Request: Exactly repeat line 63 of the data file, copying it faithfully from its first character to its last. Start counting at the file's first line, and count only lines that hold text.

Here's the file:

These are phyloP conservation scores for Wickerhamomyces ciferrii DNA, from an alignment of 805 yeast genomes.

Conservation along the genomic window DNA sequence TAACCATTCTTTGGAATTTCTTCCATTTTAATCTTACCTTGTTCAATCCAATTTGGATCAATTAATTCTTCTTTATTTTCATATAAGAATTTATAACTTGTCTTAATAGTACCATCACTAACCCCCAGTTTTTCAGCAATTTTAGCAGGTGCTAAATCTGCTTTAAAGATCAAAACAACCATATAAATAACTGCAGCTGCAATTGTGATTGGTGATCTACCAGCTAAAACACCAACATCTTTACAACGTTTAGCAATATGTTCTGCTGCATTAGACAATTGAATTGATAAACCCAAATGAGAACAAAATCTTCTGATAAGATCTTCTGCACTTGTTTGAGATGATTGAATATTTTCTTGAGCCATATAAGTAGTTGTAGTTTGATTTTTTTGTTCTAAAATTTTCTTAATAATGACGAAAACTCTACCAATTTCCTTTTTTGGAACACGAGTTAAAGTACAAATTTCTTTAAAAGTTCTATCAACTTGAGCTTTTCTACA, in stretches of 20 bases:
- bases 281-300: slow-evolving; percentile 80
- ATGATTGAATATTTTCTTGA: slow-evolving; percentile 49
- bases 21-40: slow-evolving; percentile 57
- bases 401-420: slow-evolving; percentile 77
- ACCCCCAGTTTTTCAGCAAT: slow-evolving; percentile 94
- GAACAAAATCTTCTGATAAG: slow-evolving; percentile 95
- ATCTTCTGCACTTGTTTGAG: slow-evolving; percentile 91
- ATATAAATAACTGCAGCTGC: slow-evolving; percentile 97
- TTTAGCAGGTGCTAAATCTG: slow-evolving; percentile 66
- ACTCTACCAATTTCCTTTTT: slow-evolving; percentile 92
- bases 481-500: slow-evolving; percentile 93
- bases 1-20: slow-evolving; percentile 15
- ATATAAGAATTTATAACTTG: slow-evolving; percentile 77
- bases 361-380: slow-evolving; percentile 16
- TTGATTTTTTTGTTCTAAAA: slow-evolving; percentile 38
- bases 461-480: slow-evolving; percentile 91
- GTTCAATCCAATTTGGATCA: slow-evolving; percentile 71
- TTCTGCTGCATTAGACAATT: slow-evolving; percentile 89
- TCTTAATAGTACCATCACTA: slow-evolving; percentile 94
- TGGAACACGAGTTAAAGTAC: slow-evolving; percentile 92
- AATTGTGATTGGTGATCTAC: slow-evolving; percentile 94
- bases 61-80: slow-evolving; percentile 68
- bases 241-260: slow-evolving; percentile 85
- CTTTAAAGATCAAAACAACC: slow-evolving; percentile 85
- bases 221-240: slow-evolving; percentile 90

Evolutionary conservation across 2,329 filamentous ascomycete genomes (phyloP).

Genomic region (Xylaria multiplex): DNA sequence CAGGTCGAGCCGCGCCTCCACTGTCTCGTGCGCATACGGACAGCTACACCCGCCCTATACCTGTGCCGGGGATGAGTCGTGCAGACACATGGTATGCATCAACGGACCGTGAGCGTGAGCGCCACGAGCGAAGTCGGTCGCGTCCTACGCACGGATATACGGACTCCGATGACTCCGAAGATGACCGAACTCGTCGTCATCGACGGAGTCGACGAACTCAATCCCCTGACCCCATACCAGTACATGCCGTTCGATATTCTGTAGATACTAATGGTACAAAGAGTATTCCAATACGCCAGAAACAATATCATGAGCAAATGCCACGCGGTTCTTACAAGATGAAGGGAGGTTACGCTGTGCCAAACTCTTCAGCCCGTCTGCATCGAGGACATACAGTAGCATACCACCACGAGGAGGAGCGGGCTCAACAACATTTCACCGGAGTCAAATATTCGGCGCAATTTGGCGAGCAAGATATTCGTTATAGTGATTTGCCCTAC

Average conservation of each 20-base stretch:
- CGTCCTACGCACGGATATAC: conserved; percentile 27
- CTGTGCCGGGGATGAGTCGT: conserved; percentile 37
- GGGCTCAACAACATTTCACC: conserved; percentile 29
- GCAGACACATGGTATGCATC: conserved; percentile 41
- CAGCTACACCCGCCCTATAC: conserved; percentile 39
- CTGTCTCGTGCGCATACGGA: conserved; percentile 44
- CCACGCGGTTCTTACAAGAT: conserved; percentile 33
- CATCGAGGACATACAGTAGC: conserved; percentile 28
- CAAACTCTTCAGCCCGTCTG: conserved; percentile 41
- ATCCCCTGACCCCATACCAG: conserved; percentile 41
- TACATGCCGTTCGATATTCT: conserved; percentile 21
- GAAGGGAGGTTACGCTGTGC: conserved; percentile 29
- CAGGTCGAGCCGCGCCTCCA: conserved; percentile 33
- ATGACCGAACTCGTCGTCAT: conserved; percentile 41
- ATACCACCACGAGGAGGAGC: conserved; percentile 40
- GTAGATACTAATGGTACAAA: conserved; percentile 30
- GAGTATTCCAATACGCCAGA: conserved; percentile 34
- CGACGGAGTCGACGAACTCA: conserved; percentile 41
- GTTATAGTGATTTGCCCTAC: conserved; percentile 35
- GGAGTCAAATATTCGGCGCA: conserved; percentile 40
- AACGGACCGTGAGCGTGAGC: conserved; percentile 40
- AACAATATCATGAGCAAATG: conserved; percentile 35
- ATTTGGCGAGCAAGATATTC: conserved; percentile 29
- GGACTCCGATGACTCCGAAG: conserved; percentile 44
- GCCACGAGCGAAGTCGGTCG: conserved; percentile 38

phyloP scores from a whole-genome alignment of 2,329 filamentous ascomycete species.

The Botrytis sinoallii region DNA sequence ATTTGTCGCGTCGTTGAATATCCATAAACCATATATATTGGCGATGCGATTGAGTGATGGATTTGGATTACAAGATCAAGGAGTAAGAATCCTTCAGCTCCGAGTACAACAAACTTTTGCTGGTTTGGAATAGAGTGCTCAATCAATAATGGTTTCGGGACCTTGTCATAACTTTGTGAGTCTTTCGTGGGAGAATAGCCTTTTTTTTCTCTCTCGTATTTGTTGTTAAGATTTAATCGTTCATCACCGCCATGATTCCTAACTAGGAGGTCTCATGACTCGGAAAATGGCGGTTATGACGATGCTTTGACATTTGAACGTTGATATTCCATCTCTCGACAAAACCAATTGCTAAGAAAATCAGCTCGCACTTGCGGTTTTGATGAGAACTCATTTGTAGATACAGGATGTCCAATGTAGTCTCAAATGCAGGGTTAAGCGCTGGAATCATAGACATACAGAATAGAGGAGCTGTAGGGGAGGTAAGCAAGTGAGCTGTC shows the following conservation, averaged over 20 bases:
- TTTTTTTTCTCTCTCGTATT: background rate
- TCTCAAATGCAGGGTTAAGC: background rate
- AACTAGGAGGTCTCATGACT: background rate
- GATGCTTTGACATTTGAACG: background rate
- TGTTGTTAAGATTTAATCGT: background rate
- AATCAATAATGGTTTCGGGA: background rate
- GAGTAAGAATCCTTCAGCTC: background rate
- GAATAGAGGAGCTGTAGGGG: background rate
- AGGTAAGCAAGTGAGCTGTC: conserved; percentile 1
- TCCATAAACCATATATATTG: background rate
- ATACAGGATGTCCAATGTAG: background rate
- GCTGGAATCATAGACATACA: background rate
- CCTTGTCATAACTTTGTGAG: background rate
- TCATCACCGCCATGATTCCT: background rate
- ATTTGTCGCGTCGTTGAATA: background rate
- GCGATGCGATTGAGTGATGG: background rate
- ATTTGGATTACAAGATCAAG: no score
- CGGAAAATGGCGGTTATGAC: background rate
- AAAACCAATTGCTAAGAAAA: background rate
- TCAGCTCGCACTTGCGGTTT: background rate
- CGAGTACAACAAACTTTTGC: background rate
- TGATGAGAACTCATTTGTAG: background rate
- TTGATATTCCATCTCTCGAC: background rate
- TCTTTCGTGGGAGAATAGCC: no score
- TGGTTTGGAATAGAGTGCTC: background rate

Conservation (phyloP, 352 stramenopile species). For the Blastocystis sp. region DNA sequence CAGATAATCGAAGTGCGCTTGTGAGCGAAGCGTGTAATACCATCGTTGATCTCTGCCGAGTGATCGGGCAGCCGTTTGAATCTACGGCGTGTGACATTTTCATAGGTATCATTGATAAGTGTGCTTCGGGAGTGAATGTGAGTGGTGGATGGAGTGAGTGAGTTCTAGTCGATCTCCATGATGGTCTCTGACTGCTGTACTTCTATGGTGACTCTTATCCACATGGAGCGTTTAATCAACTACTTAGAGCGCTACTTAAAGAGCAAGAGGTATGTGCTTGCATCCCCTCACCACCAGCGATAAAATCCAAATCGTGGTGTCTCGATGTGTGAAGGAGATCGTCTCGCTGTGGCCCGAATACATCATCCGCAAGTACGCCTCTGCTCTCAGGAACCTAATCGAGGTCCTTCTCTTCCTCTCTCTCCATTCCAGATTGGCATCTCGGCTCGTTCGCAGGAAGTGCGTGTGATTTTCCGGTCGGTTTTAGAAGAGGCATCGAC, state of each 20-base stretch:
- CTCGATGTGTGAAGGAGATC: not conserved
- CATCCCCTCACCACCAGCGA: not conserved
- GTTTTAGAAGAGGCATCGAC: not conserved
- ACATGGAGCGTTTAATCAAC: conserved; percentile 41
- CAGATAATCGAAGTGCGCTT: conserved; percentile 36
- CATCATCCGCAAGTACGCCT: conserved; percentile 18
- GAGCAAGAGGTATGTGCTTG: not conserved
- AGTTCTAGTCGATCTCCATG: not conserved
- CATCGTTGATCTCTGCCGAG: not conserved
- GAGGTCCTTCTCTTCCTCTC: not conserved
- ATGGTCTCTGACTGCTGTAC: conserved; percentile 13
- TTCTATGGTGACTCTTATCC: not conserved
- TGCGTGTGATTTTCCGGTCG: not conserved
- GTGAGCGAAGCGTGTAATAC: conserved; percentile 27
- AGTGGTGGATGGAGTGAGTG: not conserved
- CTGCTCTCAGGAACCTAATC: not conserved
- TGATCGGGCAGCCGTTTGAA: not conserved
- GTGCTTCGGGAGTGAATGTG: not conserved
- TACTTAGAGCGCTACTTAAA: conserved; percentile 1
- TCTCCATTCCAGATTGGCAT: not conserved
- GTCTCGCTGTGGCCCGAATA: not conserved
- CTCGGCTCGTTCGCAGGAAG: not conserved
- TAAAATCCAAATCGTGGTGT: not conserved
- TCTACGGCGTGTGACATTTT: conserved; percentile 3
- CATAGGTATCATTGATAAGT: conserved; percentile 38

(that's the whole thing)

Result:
- AATCAATAATGGTTTCGGGA: background rate